- All of it.
A short piece of it may have survived as the 33 seconds or so as the transition between “Bring The Boys Back Home” and “Comfortably Numb”.
Co-producer James Guthrie worked on mixes and overdubs for two versions in a long, 14-hour session at Producers Workshop.
“Overture for Comfortably Numb” is an unreleased track from the original Wall recording sessions. Very little is known about this unused track, yet pieces of it may (or may not…) have been hiding in plain sight.
What we know for certain is that the track was recorded for the album. On October 9, 1979, co-producer James Guthrie worked on mixes and overdubs for two versions of the track in a long, 14-hour session at Producers Workshop in Hollywood, California. After that, the track is never mentioned again in the session logs. It’s assumed that the track would have preceded “Comfortably Numb” on Side 3 of the album. According to David Gilmour, “The whole side three bit with the orchestra all got shortened radically,” and it would stand to reason that “Overture…” was a casualty of that.
It did not appear on Waters’ original Wall demo (even “Comfortably Numb” itself came along later). It was also never listed as part of any of the three band production demos spanning January 9 through August 12, 1979.
As far as we know, it’s never been released or performed in any form. It doesn’t appear on the Immersion box set or any of The Wall Demo bootlegs.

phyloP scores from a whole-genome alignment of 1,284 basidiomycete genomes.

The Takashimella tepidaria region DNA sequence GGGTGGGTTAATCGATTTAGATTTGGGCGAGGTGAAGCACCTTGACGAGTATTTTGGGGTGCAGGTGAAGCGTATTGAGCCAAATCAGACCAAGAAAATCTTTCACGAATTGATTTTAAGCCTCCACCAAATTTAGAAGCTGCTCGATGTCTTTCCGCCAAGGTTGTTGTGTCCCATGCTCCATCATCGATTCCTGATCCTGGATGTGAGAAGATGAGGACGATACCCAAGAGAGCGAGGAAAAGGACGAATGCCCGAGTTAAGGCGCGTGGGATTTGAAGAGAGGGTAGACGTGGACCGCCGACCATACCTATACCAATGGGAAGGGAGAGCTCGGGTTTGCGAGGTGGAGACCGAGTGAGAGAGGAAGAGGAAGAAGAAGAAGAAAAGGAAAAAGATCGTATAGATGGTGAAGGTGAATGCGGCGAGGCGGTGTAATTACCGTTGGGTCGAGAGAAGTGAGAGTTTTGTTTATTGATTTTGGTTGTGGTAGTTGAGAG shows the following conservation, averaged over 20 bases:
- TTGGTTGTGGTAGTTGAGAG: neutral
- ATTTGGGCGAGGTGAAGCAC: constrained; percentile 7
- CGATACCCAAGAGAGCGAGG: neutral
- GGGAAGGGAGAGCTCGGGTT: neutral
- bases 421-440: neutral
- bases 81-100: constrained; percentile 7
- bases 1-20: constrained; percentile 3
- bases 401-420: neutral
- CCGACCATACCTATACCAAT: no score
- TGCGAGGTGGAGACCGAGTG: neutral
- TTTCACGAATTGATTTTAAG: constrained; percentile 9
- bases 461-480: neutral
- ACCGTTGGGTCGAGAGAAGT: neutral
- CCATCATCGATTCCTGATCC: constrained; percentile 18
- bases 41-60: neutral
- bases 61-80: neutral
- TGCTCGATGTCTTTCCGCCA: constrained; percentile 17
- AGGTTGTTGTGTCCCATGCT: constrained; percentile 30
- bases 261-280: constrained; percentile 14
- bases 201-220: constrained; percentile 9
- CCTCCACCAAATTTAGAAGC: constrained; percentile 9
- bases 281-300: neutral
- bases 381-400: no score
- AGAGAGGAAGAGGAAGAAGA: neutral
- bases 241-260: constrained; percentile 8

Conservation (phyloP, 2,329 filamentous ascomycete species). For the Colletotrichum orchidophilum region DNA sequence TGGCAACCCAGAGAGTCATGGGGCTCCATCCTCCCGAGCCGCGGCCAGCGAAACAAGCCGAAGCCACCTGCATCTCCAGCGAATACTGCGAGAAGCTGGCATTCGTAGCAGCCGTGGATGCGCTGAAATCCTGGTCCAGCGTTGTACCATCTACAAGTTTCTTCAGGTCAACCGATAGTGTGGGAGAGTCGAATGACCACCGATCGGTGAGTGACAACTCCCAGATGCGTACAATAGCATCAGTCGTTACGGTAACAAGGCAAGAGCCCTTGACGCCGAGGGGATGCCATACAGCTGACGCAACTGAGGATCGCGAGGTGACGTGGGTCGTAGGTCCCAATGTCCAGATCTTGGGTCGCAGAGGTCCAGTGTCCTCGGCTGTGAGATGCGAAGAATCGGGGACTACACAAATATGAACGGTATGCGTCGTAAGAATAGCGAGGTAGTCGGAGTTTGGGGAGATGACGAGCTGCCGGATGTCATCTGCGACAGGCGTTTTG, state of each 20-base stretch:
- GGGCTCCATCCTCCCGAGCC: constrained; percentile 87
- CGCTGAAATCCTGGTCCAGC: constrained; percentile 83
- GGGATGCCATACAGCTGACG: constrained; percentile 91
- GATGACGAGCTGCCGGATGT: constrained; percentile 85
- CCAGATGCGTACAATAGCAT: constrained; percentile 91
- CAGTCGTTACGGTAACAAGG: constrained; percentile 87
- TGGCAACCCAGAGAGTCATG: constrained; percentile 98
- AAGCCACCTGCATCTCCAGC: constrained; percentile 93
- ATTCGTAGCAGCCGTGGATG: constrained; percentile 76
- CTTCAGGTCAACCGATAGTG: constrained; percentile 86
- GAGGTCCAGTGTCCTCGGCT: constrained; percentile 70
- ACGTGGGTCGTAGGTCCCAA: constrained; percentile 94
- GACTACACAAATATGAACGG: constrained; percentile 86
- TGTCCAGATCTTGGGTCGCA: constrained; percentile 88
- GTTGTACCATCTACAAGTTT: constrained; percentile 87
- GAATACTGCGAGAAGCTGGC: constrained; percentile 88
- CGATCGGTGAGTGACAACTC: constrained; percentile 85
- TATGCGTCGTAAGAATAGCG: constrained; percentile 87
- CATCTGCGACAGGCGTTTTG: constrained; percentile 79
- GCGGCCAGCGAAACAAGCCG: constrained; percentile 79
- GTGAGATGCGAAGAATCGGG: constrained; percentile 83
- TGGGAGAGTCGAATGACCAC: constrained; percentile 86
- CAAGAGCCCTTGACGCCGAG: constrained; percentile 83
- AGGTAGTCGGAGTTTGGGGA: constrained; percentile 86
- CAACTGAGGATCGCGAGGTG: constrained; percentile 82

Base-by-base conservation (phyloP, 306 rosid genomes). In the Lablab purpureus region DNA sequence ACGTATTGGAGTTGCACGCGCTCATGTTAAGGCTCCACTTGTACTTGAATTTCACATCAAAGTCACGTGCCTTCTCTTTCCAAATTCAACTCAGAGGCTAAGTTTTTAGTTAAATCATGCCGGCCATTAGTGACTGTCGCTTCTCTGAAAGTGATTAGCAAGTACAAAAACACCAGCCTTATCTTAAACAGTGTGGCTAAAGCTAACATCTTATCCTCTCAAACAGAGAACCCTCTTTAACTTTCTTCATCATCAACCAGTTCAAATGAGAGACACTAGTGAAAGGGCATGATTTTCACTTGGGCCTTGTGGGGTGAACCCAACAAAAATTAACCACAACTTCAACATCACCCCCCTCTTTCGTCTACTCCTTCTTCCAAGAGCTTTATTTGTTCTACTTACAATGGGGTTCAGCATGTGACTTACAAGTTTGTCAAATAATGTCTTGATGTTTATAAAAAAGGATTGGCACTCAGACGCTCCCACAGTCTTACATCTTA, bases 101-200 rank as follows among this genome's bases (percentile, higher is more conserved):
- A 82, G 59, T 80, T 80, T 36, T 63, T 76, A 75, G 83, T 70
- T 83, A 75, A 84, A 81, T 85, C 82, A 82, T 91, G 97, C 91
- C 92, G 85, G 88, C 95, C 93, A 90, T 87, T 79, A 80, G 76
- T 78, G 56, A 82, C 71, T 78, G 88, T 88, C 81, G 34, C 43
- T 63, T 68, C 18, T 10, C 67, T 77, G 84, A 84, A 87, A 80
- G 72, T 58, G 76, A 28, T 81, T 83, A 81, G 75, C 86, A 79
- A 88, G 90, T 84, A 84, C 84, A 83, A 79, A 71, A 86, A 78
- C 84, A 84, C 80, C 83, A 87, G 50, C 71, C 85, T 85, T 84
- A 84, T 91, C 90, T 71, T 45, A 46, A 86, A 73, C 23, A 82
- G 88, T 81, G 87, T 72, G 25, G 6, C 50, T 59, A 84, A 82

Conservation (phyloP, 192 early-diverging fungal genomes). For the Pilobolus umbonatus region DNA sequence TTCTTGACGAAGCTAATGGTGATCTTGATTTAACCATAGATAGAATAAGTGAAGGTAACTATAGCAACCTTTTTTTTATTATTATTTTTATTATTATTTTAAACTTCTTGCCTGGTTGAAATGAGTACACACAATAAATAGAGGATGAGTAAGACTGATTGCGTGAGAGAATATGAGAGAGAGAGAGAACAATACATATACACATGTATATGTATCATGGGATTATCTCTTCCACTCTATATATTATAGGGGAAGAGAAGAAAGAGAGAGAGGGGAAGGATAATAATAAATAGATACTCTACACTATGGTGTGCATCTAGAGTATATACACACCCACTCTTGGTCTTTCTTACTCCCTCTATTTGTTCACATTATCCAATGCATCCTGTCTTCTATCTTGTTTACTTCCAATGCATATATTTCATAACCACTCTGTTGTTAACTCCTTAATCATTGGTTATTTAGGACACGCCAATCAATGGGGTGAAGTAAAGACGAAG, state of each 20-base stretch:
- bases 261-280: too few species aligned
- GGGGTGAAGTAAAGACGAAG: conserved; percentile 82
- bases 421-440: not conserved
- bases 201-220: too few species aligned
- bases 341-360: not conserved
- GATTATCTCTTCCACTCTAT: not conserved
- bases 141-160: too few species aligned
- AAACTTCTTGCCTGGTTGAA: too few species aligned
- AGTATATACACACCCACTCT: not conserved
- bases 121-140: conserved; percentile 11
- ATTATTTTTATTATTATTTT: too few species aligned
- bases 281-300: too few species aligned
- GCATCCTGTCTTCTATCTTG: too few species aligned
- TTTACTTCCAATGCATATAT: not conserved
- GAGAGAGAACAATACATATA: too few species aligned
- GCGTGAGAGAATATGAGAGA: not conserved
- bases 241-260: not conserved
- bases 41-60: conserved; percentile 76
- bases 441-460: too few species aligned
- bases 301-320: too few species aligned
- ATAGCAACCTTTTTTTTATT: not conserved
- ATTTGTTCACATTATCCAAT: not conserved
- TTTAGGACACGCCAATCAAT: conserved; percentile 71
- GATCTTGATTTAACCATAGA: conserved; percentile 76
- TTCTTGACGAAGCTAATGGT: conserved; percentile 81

A short piece of it may have survived as the 33 seconds or so of the cacophony of sound in the transition between “Bring The Boys Back Home” and “Comfortably Numb” on the album.
Another short piece of the music may have been performed live one time only by Roger Waters on April 1, 1992. During his short, 5-song set for the Concert for Walden Woods, about 36 seconds of a previously-unreleased instrumental precedes “Comfortably Numb”. Unlike the chaotic soundscape from the The Wall album, this piece is tranquil, airy and organic sounding with none of the album’s sound effects — almost like, well, a pond in the wood. This may be less a piece of “Overture for Comfortably Numb” and more to do with the fact that Roger was performing with Don Henley’s backup band (along with Andy Fairweather-Low) and may not have been able to secure or integrate the original sound effects. It’s an interesting piece of music nonetheless. Although MTV network filmed the concert, Roger’s performance was never released commercially in its entirety. A fairly decent audience recording of the performance surfaced in 2005 and the CD Coming Back To Life by Don Henley and Friends can be found where such recordings are found.
Last update: December 20, 2017